The Town of Riverhead is about to ask us all for an advance on its allowance. We voters are about to consider a ballot measure that will extend the life of the Community Preservation Fund another 40 years. Now, Town Hall says they don’t need all of those 40 years to consolidate their debt. They say they can pay down the CPF by 2030. Nonetheless, if you pass the referendum, you are granting them the authority to roll out debt until 2056. You’ll just have to trust that Town Hall will live up to its debt promises.
I don’t know about you, but this parent is getting edgy. I’m not sure I trust this group with a blank check, because when it comes to budgeting they’ve been so wrong, so often before.
Consider that even with all the wealth Route 58 created, little Riverhead owes more money per person than any other town in Suffolk. Riverhead has earned the county’s lowest bond rating and routinely has the highest tax increases of any East End town.
When I advance money to my daughters, I want to know that they asked for the right amount the first time. I want to know that they prudently planned. I want the same from my government. Our town’s biggest cost is our municipal employees, who are working without a contract. How much is the new one going to cost? Our highest paid employees are our police; they don’t have a contract either. What’s that going to cost?
We need sewer upgrades. We need one downtown, we are talking about sewers in Jamesport to prevent the fish kills that plague our late spring season and we need sewers and infrastructure at EPCAL. What’s all that going to cost?
We have a skate park we couldn’t find money to fix. Our parks need upgrading. Much of our facilities are in disrepair. Councilwoman Jodi Giglio has been championing an upgrade to our computer system. Good idea. She got the green light from her colleagues, but her plan hasn’t received funding. As Councilman John Dunleavy points out, “We never have money to fix anything.” How long can the town run on empty?
I believe we need to hire code enforcement officers. They’ll eventually pay for themselves, but in the meantime where’s the money to do that? We have a water well that’s contaminated and the bill for cleaning it is double what we were originally told. Will it cost more to complete? For years now, we’ve been told EPCAL sales are “coming soon.” How much will completing the subdivision cost us? When can we expect revenue from the former Grumman site to finally materialize?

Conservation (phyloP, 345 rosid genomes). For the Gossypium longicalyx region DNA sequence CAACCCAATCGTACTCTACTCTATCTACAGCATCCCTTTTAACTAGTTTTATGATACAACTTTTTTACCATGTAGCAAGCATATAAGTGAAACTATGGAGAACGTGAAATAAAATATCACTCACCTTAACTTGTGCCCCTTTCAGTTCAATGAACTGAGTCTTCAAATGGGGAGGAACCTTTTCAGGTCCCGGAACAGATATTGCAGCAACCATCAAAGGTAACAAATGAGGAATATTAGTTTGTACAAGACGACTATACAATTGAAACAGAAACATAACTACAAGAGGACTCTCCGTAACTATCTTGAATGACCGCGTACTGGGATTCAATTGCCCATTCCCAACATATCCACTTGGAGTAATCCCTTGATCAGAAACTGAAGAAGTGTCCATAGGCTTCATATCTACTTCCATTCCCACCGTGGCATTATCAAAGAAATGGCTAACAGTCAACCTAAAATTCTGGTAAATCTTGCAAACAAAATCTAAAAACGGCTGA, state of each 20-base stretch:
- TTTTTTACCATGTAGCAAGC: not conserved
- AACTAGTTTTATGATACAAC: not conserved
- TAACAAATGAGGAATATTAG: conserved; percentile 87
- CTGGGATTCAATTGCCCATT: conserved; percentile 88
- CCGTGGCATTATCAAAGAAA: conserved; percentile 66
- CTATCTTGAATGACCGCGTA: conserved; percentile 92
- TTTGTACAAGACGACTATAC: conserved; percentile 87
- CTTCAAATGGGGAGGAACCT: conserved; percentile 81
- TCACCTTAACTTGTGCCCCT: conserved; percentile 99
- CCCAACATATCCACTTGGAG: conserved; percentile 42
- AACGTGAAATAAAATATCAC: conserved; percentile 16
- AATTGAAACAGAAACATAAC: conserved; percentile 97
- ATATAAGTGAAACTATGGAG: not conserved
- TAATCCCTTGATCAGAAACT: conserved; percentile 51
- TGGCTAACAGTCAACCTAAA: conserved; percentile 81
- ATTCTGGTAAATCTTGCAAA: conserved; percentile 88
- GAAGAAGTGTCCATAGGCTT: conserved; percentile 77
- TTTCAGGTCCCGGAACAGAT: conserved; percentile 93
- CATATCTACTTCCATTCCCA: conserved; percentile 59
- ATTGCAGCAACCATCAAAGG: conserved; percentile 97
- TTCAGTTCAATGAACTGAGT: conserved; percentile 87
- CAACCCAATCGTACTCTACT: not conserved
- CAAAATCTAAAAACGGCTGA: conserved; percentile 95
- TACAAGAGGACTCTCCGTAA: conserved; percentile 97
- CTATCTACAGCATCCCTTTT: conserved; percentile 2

My point? There are a lot of looming icebergs on Riverhead’s financial horizon and Town Hall’s answer on how to fix the problem is to ask us to approve a long-term debt consolidation loan. What I want to know is: Has the town properly planned so that we know this fix is a one-time solution? If Town Hall is asking for use of a high credit limit Visa card, I want to know it won’t be coming back soon asking for more money, taking advantage of the lending latitude we voters are being asked to grant it.
Remember, for three years now, we’ve budgeted for a solar project at EPCAL that never materialized and probably never will. Just last year Town Hall told us “credit ratings don’t matter, we pay as we go, we don’t need to borrow.” One year later, Town Hall’s asking for the authority to borrow more money than we ever have. So before I sign a blank check, I have to ask: Is this it? Is there more debt to come? It’s a question you should be asking, too.
My suggestion? Town Hall needs to couple its request for more money with a long-term budget plan. The town should button down long-term employee contracts before it asks for borrowing authority. Staff is our biggest expense; let’s lock in that cost so we can provide some predictability to our budgeting. Let’s create a long-term capital plan and stick to it. We can’t keep running a hand-to-mouth government. Folks will accept a bit of spending if you couple it with a long-range plan.
Finally, let’s get this done now. If we set forth a sane and sensible multi-year financial plan, that show of fiscal maturity might induce Wall Street to up our bond rating and that action would reduce the cost of borrowing.
There’s a big difference between throwing your kid a few bucks you’ll never see again for a used Subaru and signing a blank check for a politician. Before you vote “yes,” ask to see the plan.
Photo Caption: The empty skate park at Stotzky Memorial Park earlier this year. (Credit: Tim Gannon, file)
The author is a local businessman and a former Democratic nominee for town supervisor.